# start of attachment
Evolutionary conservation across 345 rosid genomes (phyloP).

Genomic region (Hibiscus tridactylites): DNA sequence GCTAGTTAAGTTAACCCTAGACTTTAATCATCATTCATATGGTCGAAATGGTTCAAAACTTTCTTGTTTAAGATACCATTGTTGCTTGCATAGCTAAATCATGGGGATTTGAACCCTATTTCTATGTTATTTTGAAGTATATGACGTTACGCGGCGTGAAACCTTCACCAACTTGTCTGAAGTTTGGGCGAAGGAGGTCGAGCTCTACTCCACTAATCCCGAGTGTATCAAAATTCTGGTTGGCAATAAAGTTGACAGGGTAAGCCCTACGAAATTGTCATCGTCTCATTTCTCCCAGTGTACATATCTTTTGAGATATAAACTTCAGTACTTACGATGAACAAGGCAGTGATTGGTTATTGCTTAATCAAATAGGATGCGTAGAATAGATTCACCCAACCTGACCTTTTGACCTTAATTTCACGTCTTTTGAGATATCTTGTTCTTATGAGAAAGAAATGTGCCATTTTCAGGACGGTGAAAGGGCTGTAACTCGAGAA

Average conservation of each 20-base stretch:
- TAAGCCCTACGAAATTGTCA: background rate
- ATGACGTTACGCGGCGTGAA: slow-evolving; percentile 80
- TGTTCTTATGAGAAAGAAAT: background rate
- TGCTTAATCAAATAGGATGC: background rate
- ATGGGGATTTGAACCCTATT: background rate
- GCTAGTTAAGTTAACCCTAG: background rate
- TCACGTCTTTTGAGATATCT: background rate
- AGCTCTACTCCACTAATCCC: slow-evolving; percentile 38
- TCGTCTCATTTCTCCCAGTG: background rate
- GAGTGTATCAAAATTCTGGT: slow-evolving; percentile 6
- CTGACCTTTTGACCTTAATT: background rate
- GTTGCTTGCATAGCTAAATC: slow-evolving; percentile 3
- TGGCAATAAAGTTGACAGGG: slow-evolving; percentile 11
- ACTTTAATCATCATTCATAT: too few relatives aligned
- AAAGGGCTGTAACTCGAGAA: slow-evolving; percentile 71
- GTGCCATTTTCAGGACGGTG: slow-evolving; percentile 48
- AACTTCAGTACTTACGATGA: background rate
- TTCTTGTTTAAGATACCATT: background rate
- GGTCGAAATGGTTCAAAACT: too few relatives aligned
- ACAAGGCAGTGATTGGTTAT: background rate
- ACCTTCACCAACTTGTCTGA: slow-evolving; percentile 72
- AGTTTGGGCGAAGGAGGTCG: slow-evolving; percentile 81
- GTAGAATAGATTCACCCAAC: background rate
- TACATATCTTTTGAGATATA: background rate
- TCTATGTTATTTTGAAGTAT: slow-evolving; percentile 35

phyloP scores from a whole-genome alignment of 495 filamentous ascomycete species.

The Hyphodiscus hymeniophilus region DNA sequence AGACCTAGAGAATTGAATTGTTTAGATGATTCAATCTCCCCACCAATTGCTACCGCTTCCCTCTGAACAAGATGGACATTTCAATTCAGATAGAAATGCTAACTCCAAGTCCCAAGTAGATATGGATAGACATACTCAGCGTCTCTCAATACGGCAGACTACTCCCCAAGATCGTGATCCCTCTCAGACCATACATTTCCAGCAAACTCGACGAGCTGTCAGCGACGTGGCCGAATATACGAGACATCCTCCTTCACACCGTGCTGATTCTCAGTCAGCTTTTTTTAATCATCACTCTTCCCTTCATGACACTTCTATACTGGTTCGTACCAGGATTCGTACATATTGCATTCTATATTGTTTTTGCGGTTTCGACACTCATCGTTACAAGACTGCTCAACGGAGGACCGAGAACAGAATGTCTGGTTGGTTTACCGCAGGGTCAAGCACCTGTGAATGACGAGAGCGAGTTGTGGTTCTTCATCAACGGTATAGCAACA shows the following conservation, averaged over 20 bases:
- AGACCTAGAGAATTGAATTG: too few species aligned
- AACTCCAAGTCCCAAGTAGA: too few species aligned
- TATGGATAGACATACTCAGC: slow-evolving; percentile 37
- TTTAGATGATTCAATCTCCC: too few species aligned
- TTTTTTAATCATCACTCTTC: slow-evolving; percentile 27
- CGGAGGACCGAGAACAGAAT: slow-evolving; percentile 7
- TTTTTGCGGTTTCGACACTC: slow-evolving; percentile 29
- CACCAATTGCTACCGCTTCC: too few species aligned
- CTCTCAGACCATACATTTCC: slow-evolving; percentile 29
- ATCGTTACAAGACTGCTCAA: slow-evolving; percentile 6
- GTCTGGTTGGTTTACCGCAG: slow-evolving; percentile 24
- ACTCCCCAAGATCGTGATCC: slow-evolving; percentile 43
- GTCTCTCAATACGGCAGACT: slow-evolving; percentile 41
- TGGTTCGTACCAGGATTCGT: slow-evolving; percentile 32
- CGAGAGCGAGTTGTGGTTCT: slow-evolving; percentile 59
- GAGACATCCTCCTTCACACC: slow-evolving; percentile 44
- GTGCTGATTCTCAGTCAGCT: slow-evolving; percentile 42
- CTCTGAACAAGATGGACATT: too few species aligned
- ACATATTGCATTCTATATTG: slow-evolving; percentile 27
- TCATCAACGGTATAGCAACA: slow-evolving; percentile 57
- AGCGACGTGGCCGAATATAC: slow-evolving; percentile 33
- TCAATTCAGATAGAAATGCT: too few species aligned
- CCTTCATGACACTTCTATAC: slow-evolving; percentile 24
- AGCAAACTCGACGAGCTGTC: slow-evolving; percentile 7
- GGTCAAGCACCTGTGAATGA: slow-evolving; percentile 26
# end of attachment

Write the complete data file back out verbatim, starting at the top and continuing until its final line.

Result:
Evolutionary conservation across 345 rosid genomes (phyloP).

Genomic region (Hibiscus tridactylites): DNA sequence GCTAGTTAAGTTAACCCTAGACTTTAATCATCATTCATATGGTCGAAATGGTTCAAAACTTTCTTGTTTAAGATACCATTGTTGCTTGCATAGCTAAATCATGGGGATTTGAACCCTATTTCTATGTTATTTTGAAGTATATGACGTTACGCGGCGTGAAACCTTCACCAACTTGTCTGAAGTTTGGGCGAAGGAGGTCGAGCTCTACTCCACTAATCCCGAGTGTATCAAAATTCTGGTTGGCAATAAAGTTGACAGGGTAAGCCCTACGAAATTGTCATCGTCTCATTTCTCCCAGTGTACATATCTTTTGAGATATAAACTTCAGTACTTACGATGAACAAGGCAGTGATTGGTTATTGCTTAATCAAATAGGATGCGTAGAATAGATTCACCCAACCTGACCTTTTGACCTTAATTTCACGTCTTTTGAGATATCTTGTTCTTATGAGAAAGAAATGTGCCATTTTCAGGACGGTGAAAGGGCTGTAACTCGAGAA

Average conservation of each 20-base stretch:
- TAAGCCCTACGAAATTGTCA: background rate
- ATGACGTTACGCGGCGTGAA: slow-evolving; percentile 80
- TGTTCTTATGAGAAAGAAAT: background rate
- TGCTTAATCAAATAGGATGC: background rate
- ATGGGGATTTGAACCCTATT: background rate
- GCTAGTTAAGTTAACCCTAG: background rate
- TCACGTCTTTTGAGATATCT: background rate
- AGCTCTACTCCACTAATCCC: slow-evolving; percentile 38
- TCGTCTCATTTCTCCCAGTG: background rate
- GAGTGTATCAAAATTCTGGT: slow-evolving; percentile 6
- CTGACCTTTTGACCTTAATT: background rate
- GTTGCTTGCATAGCTAAATC: slow-evolving; percentile 3
- TGGCAATAAAGTTGACAGGG: slow-evolving; percentile 11
- ACTTTAATCATCATTCATAT: too few relatives aligned
- AAAGGGCTGTAACTCGAGAA: slow-evolving; percentile 71
- GTGCCATTTTCAGGACGGTG: slow-evolving; percentile 48
- AACTTCAGTACTTACGATGA: background rate
- TTCTTGTTTAAGATACCATT: background rate
- GGTCGAAATGGTTCAAAACT: too few relatives aligned
- ACAAGGCAGTGATTGGTTAT: background rate
- ACCTTCACCAACTTGTCTGA: slow-evolving; percentile 72
- AGTTTGGGCGAAGGAGGTCG: slow-evolving; percentile 81
- GTAGAATAGATTCACCCAAC: background rate
- TACATATCTTTTGAGATATA: background rate
- TCTATGTTATTTTGAAGTAT: slow-evolving; percentile 35

phyloP scores from a whole-genome alignment of 495 filamentous ascomycete species.

The Hyphodiscus hymeniophilus region DNA sequence AGACCTAGAGAATTGAATTGTTTAGATGATTCAATCTCCCCACCAATTGCTACCGCTTCCCTCTGAACAAGATGGACATTTCAATTCAGATAGAAATGCTAACTCCAAGTCCCAAGTAGATATGGATAGACATACTCAGCGTCTCTCAATACGGCAGACTACTCCCCAAGATCGTGATCCCTCTCAGACCATACATTTCCAGCAAACTCGACGAGCTGTCAGCGACGTGGCCGAATATACGAGACATCCTCCTTCACACCGTGCTGATTCTCAGTCAGCTTTTTTTAATCATCACTCTTCCCTTCATGACACTTCTATACTGGTTCGTACCAGGATTCGTACATATTGCATTCTATATTGTTTTTGCGGTTTCGACACTCATCGTTACAAGACTGCTCAACGGAGGACCGAGAACAGAATGTCTGGTTGGTTTACCGCAGGGTCAAGCACCTGTGAATGACGAGAGCGAGTTGTGGTTCTTCATCAACGGTATAGCAACA shows the following conservation, averaged over 20 bases:
- AGACCTAGAGAATTGAATTG: too few species aligned
- AACTCCAAGTCCCAAGTAGA: too few species aligned
- TATGGATAGACATACTCAGC: slow-evolving; percentile 37
- TTTAGATGATTCAATCTCCC: too few species aligned
- TTTTTTAATCATCACTCTTC: slow-evolving; percentile 27
- CGGAGGACCGAGAACAGAAT: slow-evolving; percentile 7
- TTTTTGCGGTTTCGACACTC: slow-evolving; percentile 29
- CACCAATTGCTACCGCTTCC: too few species aligned
- CTCTCAGACCATACATTTCC: slow-evolving; percentile 29
- ATCGTTACAAGACTGCTCAA: slow-evolving; percentile 6
- GTCTGGTTGGTTTACCGCAG: slow-evolving; percentile 24
- ACTCCCCAAGATCGTGATCC: slow-evolving; percentile 43
- GTCTCTCAATACGGCAGACT: slow-evolving; percentile 41
- TGGTTCGTACCAGGATTCGT: slow-evolving; percentile 32
- CGAGAGCGAGTTGTGGTTCT: slow-evolving; percentile 59
- GAGACATCCTCCTTCACACC: slow-evolving; percentile 44
- GTGCTGATTCTCAGTCAGCT: slow-evolving; percentile 42
- CTCTGAACAAGATGGACATT: too few species aligned
- ACATATTGCATTCTATATTG: slow-evolving; percentile 27
- TCATCAACGGTATAGCAACA: slow-evolving; percentile 57
- AGCGACGTGGCCGAATATAC: slow-evolving; percentile 33
- TCAATTCAGATAGAAATGCT: too few species aligned
- CCTTCATGACACTTCTATAC: slow-evolving; percentile 24
- AGCAAACTCGACGAGCTGTC: slow-evolving; percentile 7
- GGTCAAGCACCTGTGAATGA: slow-evolving; percentile 26